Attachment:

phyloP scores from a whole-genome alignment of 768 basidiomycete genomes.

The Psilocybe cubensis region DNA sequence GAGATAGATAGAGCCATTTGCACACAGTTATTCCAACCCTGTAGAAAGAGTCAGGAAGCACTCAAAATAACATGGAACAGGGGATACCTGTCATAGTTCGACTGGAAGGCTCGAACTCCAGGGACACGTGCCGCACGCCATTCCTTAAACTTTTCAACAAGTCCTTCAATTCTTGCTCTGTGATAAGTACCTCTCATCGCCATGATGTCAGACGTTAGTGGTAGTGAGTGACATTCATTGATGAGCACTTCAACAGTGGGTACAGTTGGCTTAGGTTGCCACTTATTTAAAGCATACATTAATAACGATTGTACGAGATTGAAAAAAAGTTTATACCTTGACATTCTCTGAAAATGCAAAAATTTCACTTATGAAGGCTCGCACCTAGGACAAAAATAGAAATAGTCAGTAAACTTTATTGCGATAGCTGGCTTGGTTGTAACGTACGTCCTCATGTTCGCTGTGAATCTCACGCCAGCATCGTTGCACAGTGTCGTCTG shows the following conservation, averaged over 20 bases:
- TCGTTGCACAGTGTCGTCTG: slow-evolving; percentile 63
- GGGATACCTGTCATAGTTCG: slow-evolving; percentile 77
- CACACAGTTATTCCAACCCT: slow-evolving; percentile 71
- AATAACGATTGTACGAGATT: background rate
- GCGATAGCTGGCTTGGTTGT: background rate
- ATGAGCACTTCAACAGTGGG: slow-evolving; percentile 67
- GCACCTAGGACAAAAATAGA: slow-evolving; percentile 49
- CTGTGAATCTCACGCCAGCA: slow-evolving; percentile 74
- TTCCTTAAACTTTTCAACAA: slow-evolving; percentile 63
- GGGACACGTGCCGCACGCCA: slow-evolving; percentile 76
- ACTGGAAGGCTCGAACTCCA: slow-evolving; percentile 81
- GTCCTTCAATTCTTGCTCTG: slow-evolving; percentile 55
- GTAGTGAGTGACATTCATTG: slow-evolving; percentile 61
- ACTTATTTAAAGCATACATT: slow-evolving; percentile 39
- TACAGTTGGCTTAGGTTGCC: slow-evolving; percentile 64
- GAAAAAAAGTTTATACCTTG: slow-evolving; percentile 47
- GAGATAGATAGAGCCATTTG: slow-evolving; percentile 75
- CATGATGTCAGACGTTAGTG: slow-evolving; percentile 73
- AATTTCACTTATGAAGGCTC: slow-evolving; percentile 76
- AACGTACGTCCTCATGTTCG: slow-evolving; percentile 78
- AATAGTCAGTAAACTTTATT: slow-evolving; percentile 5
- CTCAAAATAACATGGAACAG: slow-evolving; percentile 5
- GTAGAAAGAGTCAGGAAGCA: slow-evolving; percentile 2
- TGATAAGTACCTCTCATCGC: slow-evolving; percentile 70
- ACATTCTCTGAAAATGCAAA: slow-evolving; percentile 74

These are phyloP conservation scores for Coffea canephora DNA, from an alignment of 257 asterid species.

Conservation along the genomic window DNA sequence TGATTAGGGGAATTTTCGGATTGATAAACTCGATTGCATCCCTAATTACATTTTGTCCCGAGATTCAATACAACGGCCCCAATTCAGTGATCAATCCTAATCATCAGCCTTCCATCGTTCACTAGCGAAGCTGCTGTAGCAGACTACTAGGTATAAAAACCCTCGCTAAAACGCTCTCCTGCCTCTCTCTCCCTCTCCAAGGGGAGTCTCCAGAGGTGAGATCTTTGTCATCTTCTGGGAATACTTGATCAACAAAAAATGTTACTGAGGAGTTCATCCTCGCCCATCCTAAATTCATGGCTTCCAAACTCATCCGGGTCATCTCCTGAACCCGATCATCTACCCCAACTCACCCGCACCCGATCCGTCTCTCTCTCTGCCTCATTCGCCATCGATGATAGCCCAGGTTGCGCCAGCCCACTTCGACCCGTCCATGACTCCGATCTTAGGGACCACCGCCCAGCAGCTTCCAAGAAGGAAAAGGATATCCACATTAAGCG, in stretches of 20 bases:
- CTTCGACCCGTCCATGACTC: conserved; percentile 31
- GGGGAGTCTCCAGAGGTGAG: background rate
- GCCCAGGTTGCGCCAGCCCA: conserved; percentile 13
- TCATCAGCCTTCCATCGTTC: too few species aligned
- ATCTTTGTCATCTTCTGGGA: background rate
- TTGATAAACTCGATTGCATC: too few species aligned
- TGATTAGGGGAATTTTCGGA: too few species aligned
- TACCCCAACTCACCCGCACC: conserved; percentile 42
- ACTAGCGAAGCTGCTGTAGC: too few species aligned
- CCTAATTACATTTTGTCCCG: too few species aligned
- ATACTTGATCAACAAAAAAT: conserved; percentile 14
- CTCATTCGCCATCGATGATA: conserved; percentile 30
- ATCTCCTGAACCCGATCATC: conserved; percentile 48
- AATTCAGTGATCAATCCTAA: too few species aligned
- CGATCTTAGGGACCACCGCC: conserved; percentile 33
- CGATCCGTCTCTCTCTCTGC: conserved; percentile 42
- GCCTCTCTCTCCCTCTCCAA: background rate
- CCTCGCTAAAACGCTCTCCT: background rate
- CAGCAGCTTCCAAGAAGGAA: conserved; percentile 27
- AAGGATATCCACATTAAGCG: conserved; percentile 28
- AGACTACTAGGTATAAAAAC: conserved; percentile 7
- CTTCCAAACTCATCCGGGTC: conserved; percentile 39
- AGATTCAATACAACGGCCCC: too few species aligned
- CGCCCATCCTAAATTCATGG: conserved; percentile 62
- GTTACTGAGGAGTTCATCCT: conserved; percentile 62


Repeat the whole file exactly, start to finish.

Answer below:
phyloP scores from a whole-genome alignment of 768 basidiomycete genomes.

The Psilocybe cubensis region DNA sequence GAGATAGATAGAGCCATTTGCACACAGTTATTCCAACCCTGTAGAAAGAGTCAGGAAGCACTCAAAATAACATGGAACAGGGGATACCTGTCATAGTTCGACTGGAAGGCTCGAACTCCAGGGACACGTGCCGCACGCCATTCCTTAAACTTTTCAACAAGTCCTTCAATTCTTGCTCTGTGATAAGTACCTCTCATCGCCATGATGTCAGACGTTAGTGGTAGTGAGTGACATTCATTGATGAGCACTTCAACAGTGGGTACAGTTGGCTTAGGTTGCCACTTATTTAAAGCATACATTAATAACGATTGTACGAGATTGAAAAAAAGTTTATACCTTGACATTCTCTGAAAATGCAAAAATTTCACTTATGAAGGCTCGCACCTAGGACAAAAATAGAAATAGTCAGTAAACTTTATTGCGATAGCTGGCTTGGTTGTAACGTACGTCCTCATGTTCGCTGTGAATCTCACGCCAGCATCGTTGCACAGTGTCGTCTG shows the following conservation, averaged over 20 bases:
- TCGTTGCACAGTGTCGTCTG: slow-evolving; percentile 63
- GGGATACCTGTCATAGTTCG: slow-evolving; percentile 77
- CACACAGTTATTCCAACCCT: slow-evolving; percentile 71
- AATAACGATTGTACGAGATT: background rate
- GCGATAGCTGGCTTGGTTGT: background rate
- ATGAGCACTTCAACAGTGGG: slow-evolving; percentile 67
- GCACCTAGGACAAAAATAGA: slow-evolving; percentile 49
- CTGTGAATCTCACGCCAGCA: slow-evolving; percentile 74
- TTCCTTAAACTTTTCAACAA: slow-evolving; percentile 63
- GGGACACGTGCCGCACGCCA: slow-evolving; percentile 76
- ACTGGAAGGCTCGAACTCCA: slow-evolving; percentile 81
- GTCCTTCAATTCTTGCTCTG: slow-evolving; percentile 55
- GTAGTGAGTGACATTCATTG: slow-evolving; percentile 61
- ACTTATTTAAAGCATACATT: slow-evolving; percentile 39
- TACAGTTGGCTTAGGTTGCC: slow-evolving; percentile 64
- GAAAAAAAGTTTATACCTTG: slow-evolving; percentile 47
- GAGATAGATAGAGCCATTTG: slow-evolving; percentile 75
- CATGATGTCAGACGTTAGTG: slow-evolving; percentile 73
- AATTTCACTTATGAAGGCTC: slow-evolving; percentile 76
- AACGTACGTCCTCATGTTCG: slow-evolving; percentile 78
- AATAGTCAGTAAACTTTATT: slow-evolving; percentile 5
- CTCAAAATAACATGGAACAG: slow-evolving; percentile 5
- GTAGAAAGAGTCAGGAAGCA: slow-evolving; percentile 2
- TGATAAGTACCTCTCATCGC: slow-evolving; percentile 70
- ACATTCTCTGAAAATGCAAA: slow-evolving; percentile 74

These are phyloP conservation scores for Coffea canephora DNA, from an alignment of 257 asterid species.

Conservation along the genomic window DNA sequence TGATTAGGGGAATTTTCGGATTGATAAACTCGATTGCATCCCTAATTACATTTTGTCCCGAGATTCAATACAACGGCCCCAATTCAGTGATCAATCCTAATCATCAGCCTTCCATCGTTCACTAGCGAAGCTGCTGTAGCAGACTACTAGGTATAAAAACCCTCGCTAAAACGCTCTCCTGCCTCTCTCTCCCTCTCCAAGGGGAGTCTCCAGAGGTGAGATCTTTGTCATCTTCTGGGAATACTTGATCAACAAAAAATGTTACTGAGGAGTTCATCCTCGCCCATCCTAAATTCATGGCTTCCAAACTCATCCGGGTCATCTCCTGAACCCGATCATCTACCCCAACTCACCCGCACCCGATCCGTCTCTCTCTCTGCCTCATTCGCCATCGATGATAGCCCAGGTTGCGCCAGCCCACTTCGACCCGTCCATGACTCCGATCTTAGGGACCACCGCCCAGCAGCTTCCAAGAAGGAAAAGGATATCCACATTAAGCG, in stretches of 20 bases:
- CTTCGACCCGTCCATGACTC: conserved; percentile 31
- GGGGAGTCTCCAGAGGTGAG: background rate
- GCCCAGGTTGCGCCAGCCCA: conserved; percentile 13
- TCATCAGCCTTCCATCGTTC: too few species aligned
- ATCTTTGTCATCTTCTGGGA: background rate
- TTGATAAACTCGATTGCATC: too few species aligned
- TGATTAGGGGAATTTTCGGA: too few species aligned
- TACCCCAACTCACCCGCACC: conserved; percentile 42
- ACTAGCGAAGCTGCTGTAGC: too few species aligned
- CCTAATTACATTTTGTCCCG: too few species aligned
- ATACTTGATCAACAAAAAAT: conserved; percentile 14
- CTCATTCGCCATCGATGATA: conserved; percentile 30
- ATCTCCTGAACCCGATCATC: conserved; percentile 48
- AATTCAGTGATCAATCCTAA: too few species aligned
- CGATCTTAGGGACCACCGCC: conserved; percentile 33
- CGATCCGTCTCTCTCTCTGC: conserved; percentile 42
- GCCTCTCTCTCCCTCTCCAA: background rate
- CCTCGCTAAAACGCTCTCCT: background rate
- CAGCAGCTTCCAAGAAGGAA: conserved; percentile 27
- AAGGATATCCACATTAAGCG: conserved; percentile 28
- AGACTACTAGGTATAAAAAC: conserved; percentile 7
- CTTCCAAACTCATCCGGGTC: conserved; percentile 39
- AGATTCAATACAACGGCCCC: too few species aligned
- CGCCCATCCTAAATTCATGG: conserved; percentile 62
- GTTACTGAGGAGTTCATCCT: conserved; percentile 62